The numbers were reexamined years later and not found to be statistically significant, meaning that one extra potential case of breast cancer could have been due to chance.

Most of the women in the study were not experiencing any menopausal symptoms. Most women enrolled in the study were many years out from menopause. Most age-related diseases, cardiovascular, cancer, metabolic, and neurodegenerative manifest in women on average 10 years after menopause. How applicable then are these findings to women who are <60 years of age, or within 10 years of menopause?

There are countless evidence-based data from randomized control trials that are reassuring that compared with placebo, risks associated with menopausal hormone therapy are rare (<10/10,000 women) when initiated <60 years old, or within 10 years of menopause. The possible risks of breast cancer, stroke, and venous thrombosis (clot) are rare and comparable and not unique to hormone therapy.

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The Controversial History of Hormone Replacement Therapy.

Effect of hormone replacement therapy on cardiovascular events in recently postmenopausal women randomized trial.

Menopausal hormone replacement therapy and reduction of all cause mortality and cardiovascular disease it's about time and timing.

Oral micronized progesterone on quality of life in postmenopausal women.

The mortality toll of estrogen avoidance an analysis of excess deaths among hysterectomized women aged 50-59.

"Hormone therapy is only for post menopausal women"

Evidence suggests that women experiencing the adverse effects of PCOS and the extreme hormonal fluctuations in some perimenopausal women can significantly benefit from hormone therapy.
The fluctuations in progesterone and other hormone levels in our 30s and 40s can impact a woman's mental, physical, and emotional health. 

Evaluating a women's health from a holistic approach and individualizing treatment has been shown to improve symptoms of PMS, mood, sleep, energy, strength, sexual health, and acne, and helps with weight loss. 

Click here to learn more.

Perimenopausal progesterone.


Progesterone- friend or foe.


The Pharmacodynamics and safety of progesterone.

Myo-inositol for insulin resistance and PCOS.

Progesterone for the prevention and treatment of osteoporosis in women.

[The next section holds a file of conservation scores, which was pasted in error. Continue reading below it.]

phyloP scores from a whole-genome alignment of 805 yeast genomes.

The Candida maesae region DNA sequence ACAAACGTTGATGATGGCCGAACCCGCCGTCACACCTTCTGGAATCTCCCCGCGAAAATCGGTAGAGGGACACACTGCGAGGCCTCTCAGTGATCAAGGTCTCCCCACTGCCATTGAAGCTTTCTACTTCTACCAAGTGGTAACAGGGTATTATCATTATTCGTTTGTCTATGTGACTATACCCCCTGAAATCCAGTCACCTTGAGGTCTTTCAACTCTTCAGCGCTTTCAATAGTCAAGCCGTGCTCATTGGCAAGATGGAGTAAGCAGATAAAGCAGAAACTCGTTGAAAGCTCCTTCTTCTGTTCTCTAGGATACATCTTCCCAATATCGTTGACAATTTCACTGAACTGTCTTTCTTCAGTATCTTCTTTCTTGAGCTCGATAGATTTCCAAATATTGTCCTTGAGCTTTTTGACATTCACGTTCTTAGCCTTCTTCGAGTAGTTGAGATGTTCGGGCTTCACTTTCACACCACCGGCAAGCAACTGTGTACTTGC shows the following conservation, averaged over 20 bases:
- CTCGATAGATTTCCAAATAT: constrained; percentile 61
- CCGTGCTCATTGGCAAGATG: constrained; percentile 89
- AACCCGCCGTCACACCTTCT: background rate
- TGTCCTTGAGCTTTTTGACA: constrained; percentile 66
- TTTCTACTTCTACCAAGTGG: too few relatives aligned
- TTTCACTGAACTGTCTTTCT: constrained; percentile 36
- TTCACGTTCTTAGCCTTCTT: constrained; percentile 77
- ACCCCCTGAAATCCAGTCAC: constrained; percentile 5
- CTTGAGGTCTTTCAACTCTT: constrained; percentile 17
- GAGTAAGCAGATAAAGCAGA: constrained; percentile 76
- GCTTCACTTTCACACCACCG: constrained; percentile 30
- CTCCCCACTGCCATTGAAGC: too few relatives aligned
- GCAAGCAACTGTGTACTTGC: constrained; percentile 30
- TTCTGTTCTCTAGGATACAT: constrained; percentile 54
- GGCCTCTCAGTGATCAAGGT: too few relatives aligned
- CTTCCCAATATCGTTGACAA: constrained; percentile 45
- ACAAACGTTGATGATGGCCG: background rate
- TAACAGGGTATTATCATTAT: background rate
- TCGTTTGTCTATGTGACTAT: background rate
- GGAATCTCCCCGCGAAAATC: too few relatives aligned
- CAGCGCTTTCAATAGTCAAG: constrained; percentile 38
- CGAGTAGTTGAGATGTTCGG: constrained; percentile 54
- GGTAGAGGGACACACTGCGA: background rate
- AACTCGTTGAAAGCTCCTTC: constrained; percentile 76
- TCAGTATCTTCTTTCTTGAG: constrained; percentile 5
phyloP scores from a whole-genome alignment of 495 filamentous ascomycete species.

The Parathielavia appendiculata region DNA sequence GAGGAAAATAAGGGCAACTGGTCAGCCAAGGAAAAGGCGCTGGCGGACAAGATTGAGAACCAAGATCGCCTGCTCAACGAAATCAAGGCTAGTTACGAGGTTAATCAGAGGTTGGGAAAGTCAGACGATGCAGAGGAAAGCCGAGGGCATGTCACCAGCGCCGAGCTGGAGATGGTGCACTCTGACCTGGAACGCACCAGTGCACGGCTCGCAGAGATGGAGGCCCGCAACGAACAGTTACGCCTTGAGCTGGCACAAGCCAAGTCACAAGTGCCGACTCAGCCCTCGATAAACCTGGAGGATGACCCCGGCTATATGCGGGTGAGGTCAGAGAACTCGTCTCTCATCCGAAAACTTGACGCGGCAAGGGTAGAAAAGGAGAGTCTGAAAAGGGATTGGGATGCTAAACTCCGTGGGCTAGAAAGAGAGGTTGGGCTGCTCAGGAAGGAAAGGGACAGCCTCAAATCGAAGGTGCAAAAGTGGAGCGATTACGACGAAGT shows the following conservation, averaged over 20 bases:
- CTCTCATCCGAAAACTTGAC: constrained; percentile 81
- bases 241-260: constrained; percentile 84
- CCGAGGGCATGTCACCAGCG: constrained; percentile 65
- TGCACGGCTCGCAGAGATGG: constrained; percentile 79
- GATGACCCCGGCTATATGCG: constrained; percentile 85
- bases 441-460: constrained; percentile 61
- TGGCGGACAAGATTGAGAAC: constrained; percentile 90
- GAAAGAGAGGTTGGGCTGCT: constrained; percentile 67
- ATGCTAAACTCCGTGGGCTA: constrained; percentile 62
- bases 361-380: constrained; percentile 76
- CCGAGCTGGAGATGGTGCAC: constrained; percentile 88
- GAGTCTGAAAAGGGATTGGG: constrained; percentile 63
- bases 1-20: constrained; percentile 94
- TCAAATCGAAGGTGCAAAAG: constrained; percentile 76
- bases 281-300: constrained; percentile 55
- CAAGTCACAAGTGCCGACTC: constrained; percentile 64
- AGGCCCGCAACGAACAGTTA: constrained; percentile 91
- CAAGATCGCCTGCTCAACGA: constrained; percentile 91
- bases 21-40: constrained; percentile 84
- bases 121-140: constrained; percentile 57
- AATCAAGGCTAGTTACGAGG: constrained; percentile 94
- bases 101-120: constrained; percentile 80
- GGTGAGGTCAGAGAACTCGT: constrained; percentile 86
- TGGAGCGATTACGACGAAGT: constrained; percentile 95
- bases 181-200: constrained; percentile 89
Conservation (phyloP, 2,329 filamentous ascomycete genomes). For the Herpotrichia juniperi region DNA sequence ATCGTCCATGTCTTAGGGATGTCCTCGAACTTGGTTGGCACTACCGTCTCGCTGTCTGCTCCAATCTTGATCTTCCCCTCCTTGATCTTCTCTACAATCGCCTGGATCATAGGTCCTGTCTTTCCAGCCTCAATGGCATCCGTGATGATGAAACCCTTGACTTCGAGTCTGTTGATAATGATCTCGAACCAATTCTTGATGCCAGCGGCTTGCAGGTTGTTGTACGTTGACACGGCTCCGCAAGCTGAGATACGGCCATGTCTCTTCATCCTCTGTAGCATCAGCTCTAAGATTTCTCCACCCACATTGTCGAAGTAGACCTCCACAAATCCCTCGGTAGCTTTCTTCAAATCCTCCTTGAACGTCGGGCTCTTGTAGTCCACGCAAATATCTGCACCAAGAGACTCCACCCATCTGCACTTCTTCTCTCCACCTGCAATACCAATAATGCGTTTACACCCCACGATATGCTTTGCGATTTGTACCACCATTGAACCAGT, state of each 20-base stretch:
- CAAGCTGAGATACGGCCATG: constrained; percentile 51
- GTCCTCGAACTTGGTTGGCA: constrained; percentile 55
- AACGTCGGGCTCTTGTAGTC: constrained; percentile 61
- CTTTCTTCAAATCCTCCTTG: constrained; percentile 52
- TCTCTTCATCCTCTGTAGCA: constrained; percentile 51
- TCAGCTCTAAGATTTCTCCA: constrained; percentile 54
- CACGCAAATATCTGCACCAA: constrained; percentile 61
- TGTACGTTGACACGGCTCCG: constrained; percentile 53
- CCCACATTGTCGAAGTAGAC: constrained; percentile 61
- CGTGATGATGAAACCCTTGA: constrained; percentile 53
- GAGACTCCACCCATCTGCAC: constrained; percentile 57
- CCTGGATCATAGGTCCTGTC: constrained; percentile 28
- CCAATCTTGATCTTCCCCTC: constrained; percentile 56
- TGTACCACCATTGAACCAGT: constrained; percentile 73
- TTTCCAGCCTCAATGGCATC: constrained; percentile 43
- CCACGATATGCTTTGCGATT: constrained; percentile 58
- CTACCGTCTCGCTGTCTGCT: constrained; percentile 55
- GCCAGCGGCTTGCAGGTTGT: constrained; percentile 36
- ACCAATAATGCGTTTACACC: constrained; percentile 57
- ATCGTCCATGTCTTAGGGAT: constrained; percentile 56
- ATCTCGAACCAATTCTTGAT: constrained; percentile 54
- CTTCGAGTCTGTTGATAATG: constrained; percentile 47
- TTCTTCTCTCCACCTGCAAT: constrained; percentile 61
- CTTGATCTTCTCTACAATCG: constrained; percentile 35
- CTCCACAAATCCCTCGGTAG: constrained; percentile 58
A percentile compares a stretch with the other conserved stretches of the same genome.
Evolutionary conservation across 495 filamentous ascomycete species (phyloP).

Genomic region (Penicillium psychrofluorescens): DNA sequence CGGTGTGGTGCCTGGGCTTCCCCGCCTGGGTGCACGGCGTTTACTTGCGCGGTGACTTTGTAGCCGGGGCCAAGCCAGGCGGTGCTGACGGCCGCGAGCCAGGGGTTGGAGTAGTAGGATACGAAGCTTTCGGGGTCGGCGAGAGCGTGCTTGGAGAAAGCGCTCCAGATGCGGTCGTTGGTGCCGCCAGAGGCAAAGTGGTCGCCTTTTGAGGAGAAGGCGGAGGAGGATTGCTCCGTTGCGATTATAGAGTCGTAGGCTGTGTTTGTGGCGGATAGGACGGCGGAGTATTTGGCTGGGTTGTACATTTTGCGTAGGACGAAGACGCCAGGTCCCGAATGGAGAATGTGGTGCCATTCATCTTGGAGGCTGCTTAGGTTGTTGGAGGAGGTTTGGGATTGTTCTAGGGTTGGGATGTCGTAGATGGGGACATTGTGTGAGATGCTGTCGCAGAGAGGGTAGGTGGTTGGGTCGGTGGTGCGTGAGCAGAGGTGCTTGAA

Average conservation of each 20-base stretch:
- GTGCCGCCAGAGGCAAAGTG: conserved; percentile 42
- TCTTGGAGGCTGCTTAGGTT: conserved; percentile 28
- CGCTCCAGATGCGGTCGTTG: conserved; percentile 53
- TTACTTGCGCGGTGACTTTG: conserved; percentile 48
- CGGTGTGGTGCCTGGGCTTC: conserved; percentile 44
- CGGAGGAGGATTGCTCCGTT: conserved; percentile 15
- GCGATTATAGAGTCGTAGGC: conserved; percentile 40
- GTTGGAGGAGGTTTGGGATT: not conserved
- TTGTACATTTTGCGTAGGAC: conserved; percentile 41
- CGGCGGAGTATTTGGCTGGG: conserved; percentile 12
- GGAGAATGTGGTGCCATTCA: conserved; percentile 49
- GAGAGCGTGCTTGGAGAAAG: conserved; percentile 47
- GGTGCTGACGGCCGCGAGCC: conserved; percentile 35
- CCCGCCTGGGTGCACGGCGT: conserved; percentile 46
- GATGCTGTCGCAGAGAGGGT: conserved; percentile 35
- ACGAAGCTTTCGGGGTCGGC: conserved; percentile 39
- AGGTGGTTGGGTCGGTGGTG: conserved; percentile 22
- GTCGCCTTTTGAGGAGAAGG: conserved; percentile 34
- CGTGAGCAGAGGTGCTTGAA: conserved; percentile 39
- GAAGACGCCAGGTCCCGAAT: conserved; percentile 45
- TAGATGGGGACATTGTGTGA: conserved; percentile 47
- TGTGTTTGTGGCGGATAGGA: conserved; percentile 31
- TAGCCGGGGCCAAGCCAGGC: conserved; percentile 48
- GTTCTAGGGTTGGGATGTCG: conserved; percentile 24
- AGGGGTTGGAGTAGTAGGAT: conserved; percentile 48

Individualized therapy for hypothyroidism is T4 enough for everyone.

Patient experience and perceptions associated with the use of desiccated thyroid extract.

As with anything in life, carefully considering the potential risks vs benefits is crucial. And nowhere is this more important than as it relates to our health.  

The current standard of care is that all patients are treated the "same." We follow evidence-based medicine guidelines precisely and apply those research finding averages back to individuals. The problem with this mindset is that no patient is specifically "average, and one person's standard may not be another's. 

Therefore, we must use the findings of evidence-based medicine to help guide our practice and consider each patient as unique while weighing the risks and benefits is paramount. 

"All hormones are made equal" 

This couldn't be further from the truth! Synthetic hormones, routinely prescribed in conventional practice, are manufactured chemicals made to mimic our hormones because they have a different chemical structure; the risks, forms, and benefits are not the same as bioidentical hormones. 
Bioidentical hormones are derived from yams and soy, and once extracted, they are processed by a specialty compounding pharmacy into tailor-made doses and form for a specific patient. 

Click here to learn more. 
Counseling Postmenopausal Women about Bioidentical Hormones: Ten Discussion Points for Practicing Physicians. 

Understanding Our Female and Male Hormones

Estrogen is a class of hormones produced in women's ovaries, adrenal glands, and fat cells and is the primary female sex hormone. There are three types of estrogen found in a female’s body, estrone (E1), estradiol (E2)growth, and estriol (E3). Estradiol (E2) is made from our ovaries on the way to ovulation. We also make Estrone (E1) from adipose fat tissue and the number of estrogen metabolites in your gut. Estradiol is your most potent and best estrogen and stimulates tissue growt. 

Together with progesterone, Estradiol carries out essential roles: building muscle and bone, maintaining the health of our brain and heart, maintaining a healthy metabolic weight, and ability to lose fat around our waist; these act as natural appetite suppressants. This is why we feel less hungry on days leading up to ovulation and more hungry when it drops off before menstruation. It enhances insulin sensitivity and helps prevent insulin resistance and diabetes. 

At the onset of menopause, our hormone levels drop dramatically. Losing estrogen at menopause removes the estrogen “protective factor” and increases our risk of insulin resistance and abdominal weight gain. Estrogen helps protect us against vaginal atrophy, urinary tract infections and incontinence, heart disease, stroke, osteoporosis, Alzheimer's disease, and memory loss.

Click here to learn more about Transdermal Estradiol and the risk of developing Type 2 DM.